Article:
ADHD is an acronym that stands for “attention deficit hyperactivity disorder.” It is a medical condition in which an individual’s brain activity and development differ from the norm, resulting in varying levels of attention, self-control, and other individual-based aspects of functionality, like the simple ability to sit still.4 These fourteen characteristics are the most common signs of ADHD: fidgeting, interrupting conversations, self-focused behavior, distress waiting your turn, emotional turmoil, problems being quiet for a long period of time, lack of focus, avoidance of tasks needing extended mental effort, prone to mistakes and daydreaming, trouble getting organized, having unfinished tasks, forgetfulness, and displaying these symptoms in multiple settings. Self-focused behavior is exhibited by a lack of ability to recognize others’ needs and desires. This is linked to two other characteristics listed above: interrupting and having trouble waiting their turn. Children with ADHD often experience emotional turmoil and it becomes difficult for them to quell and regulate their emotions. Children may also have angry outbursts at inappropriate times. Many times, children affected by ADHD have trouble playing quietly or even engaging in lengthy and calm activities. These symptoms are accompanied by fidgeting, daydreaming, and a lack of focus.5 These particular symptoms make it difficult for children exhibiting ADHD to participate in classroom activities. Restlessness in the form of fidgeting can provoke activities like getting up and running around, excessive playing with their hands, and squirming when required to sit still. Many learning facilities now incorporate devices that allow kids a tangible outlet for the urge to fidget, things like desk attachments or fidget spinners. Children who lack focus often have trouble paying attention and processing information that is spoken or presented to them. This lack of focus often leads to inability to complete tasks and trouble with organization. On top of having trouble focusing, children with ADHD often show an interest in a multitude of things. For instance, they may start a project, homework, or responsibility, but quickly move onto the next thing that draws their attention. This may also result in trouble prioritizing responsibilities. Two particularly impacting traits that some children with ADHD exhibit are the avoidance of tasks requiring exhaustive mental effort and committing careless mistakes. That is why in many schools, smaller class sizes and teacher aids are put in place to accommodate those who struggle with learning disabilities like ADHD. Although a classroom setting highlights certain ADHD symptoms, ADHD manifests in other settings, for example, home or work.6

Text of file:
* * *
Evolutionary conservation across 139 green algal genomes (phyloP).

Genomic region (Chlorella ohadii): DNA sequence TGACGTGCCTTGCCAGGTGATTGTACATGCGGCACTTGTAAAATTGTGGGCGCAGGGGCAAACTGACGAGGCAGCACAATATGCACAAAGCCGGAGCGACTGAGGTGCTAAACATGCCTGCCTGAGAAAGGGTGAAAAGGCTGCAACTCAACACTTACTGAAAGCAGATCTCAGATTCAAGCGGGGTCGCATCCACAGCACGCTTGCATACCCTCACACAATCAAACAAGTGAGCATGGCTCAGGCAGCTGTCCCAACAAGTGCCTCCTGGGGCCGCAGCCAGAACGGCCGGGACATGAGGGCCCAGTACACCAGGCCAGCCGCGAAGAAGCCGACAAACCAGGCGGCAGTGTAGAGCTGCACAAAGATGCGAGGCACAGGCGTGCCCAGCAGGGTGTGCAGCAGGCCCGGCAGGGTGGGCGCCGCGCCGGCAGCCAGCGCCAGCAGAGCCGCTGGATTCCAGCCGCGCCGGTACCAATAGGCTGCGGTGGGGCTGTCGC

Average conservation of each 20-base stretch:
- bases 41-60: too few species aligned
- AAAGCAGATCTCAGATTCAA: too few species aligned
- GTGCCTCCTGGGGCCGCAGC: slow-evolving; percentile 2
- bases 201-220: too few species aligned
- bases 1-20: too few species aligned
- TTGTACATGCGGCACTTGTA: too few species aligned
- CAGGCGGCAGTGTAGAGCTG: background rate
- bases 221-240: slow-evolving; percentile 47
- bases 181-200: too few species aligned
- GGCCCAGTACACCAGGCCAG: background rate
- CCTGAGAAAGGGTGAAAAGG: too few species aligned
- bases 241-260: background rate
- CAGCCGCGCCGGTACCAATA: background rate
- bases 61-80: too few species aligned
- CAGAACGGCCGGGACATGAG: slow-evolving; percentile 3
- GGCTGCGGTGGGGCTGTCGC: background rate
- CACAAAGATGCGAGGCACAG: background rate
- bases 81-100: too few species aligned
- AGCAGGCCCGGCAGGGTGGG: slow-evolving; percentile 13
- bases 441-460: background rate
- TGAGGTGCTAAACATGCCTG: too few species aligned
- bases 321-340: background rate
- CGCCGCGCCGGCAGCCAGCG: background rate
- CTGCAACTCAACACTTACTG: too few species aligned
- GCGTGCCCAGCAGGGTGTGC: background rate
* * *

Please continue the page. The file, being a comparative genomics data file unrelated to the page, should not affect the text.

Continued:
As John continued to progress through grade school, his symptoms persisted, if not amplified. Multiple teachers encouraged John’s parents to have John take an ADHD diagnostics test in both second and fourth grade. Despite the advice of his grade school teachers, John’s traditional Filipino parents did not acknowledge the problem or possibility of a learning disorder such as ADHD. His mother, a nurse, most likely refused to acknowledge this possibility due to the Asian culture’s insinuation of mental disorders as a Western fabrication or a representation of a soft culture. The connotation of undisciplined behavior was also a reflection of bad parenting in her mind. Her proposed solution focused on John’s personality and not the possibility of a disorder. When approaching his parents about what the string of letters (ADHD) repeatedly being thrown at him meant, he was quickly shut down. Deemed “a mental illness,” it made sense why his parents were so quick to deny and dismiss even the slight possibility that John may be affected by this disorder. Things like “it’s just in your head” and “you just need to focus” or “you need more self discipline” were told to him. Instead of a solution for how to focus, they only demanded focus. Instead of a suggestion of what changes can be made to help, they only demanded that John be different. This unsolved predicament only led to continued scolding from John’s teachers and parents for his inability to focus his mind. A negative cycle formed consisting of reprimands for his actions both at home and at school. This unfortunate combination took an emotional toll on young John. Due to lack of guidance, understanding, and options, his grades in school did not improve. Not only was school a problem, but his mental health was affected. Confusion and guilt plagued John as to why he was programmed this way. Knowing that his parents and teachers were upset with him, and his inability to fix it, devastated him. He obsessed over his desire to be different. He wished that his mind was not so jumbled and fast-paced. He wished that he could pay attention to the sentences people said, instead of just hearing words leave their mouth and fly all over the place. Most of all, he wished he could be normal and make his parents happy.7